A 71-year-old grandmother sitting by herself on a subway car in Lower Manhattan.
A 30-year-old man walking down a street in the East Village, listening to music and enjoying a leisurely Saturday afternoon.
A 24-year-old woman heading to her job at Whole Foods in Chelsea.
All strangers. All slashed by men wielding knives or razors.
At least nine other men and women have been similarly attacked in recent months in a rash of slashings that has put many New Yorkers on edge.
Crime — even in this gentler New York City — is a part of life.
But a crime with no discernible motive besides rage and no particular pattern beside absolute randomness causes a particular kind of dread in a city where strangers often find themselves side by side in subway cars or on crowded sidewalks.
“It is alarming to people,” Joseph Fox, the chief of the New York Police Department’s Transit Bureau, said of the slashings. “Everyone sees themselves in that place.”
He acknowledged a recent uptick in these types of crimes, but noted that over all the subway was exceedingly safe. With nearly six million people traveling underground, fewer than seven crimes are reported on an average day.
When it comes to slashings on the subway, Chief Fox said, in about half of the cases there was some sort of dispute between the assailant and the victim before the attack.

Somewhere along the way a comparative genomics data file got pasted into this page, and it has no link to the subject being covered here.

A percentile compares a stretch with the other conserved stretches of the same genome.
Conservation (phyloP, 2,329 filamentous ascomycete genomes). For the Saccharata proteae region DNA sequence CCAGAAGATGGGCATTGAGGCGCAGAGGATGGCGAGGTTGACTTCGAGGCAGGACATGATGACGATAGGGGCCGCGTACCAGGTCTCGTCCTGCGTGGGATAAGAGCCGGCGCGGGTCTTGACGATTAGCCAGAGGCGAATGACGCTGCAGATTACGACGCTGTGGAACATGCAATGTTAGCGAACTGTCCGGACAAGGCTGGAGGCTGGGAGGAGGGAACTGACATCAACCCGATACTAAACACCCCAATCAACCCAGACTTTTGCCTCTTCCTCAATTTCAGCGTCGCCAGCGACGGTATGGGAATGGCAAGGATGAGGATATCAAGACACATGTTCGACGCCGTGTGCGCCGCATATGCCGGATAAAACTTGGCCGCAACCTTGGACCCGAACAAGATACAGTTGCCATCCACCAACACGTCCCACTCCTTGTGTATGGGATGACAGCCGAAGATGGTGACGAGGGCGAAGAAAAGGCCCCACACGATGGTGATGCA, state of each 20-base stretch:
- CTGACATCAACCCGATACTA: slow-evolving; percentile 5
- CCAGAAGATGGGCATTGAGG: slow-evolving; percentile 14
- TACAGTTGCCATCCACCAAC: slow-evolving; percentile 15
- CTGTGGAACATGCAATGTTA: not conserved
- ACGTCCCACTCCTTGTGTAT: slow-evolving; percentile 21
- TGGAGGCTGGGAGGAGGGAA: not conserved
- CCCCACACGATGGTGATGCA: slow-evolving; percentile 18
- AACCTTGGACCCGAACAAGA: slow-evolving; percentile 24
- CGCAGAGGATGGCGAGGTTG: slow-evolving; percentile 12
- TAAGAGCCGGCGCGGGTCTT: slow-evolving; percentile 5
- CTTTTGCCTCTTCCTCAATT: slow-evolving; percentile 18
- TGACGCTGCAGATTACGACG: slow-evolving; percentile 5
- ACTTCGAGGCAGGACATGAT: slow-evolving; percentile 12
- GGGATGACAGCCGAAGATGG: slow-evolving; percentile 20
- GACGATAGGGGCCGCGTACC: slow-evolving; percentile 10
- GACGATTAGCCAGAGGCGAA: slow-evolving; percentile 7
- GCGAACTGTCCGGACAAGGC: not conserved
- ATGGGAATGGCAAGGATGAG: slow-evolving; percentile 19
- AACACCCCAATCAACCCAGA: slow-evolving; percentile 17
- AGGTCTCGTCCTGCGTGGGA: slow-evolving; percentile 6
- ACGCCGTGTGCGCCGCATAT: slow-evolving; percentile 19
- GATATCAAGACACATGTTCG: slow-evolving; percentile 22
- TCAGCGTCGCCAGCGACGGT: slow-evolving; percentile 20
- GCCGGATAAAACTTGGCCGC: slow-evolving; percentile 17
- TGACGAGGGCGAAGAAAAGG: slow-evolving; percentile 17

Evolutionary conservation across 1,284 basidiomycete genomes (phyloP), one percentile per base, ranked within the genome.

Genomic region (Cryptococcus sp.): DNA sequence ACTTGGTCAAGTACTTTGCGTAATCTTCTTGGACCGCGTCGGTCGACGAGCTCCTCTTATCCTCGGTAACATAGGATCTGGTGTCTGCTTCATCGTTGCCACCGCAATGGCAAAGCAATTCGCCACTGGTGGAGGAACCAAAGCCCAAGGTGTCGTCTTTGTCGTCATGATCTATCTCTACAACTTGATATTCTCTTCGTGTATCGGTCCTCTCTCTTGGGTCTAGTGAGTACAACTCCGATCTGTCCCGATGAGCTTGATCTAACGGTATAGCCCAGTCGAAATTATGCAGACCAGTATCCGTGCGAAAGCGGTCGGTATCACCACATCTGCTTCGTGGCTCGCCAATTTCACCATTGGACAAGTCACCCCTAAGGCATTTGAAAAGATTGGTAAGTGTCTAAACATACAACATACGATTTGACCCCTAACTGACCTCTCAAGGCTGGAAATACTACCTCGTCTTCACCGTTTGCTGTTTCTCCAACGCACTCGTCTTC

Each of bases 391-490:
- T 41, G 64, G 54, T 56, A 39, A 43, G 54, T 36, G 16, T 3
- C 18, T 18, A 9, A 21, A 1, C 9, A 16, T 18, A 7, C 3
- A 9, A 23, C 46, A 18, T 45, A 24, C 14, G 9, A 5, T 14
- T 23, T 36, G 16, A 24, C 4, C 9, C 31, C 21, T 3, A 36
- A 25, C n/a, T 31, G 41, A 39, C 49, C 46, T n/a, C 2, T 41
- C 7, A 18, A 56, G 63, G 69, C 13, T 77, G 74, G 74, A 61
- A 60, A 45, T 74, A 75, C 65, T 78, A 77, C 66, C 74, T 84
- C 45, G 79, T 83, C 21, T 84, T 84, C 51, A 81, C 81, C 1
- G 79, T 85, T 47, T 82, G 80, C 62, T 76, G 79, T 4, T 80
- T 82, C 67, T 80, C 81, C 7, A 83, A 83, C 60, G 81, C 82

But as was the case with the 71-year-old woman assaulted on Monday, there have been episodes in which there was “absolutely no prior contact,” he said.
“Those are particularly horrible,” he continued.
In the case on Monday, a suspect has been arrested.
Chief Fox said that in the wake of the recent attacks, the police were studying the trends and shifting officers.
The police do not categorize random slashings as a distinct crime, so it is impossible to know if the recent influx of reports of attacks represents a drastic increase in the number.
But just on Tuesday night there were two more seemingly random and separate assaults within an hour of each other.
Natalie Lewis, 29, and her sister were waiting for a train at the Atlantic Avenue-Barclays Center station in Brooklyn around 9:30 p.m. when, according to the police, she was bumped by a man.
Source: The New York Times | MARC SANTORA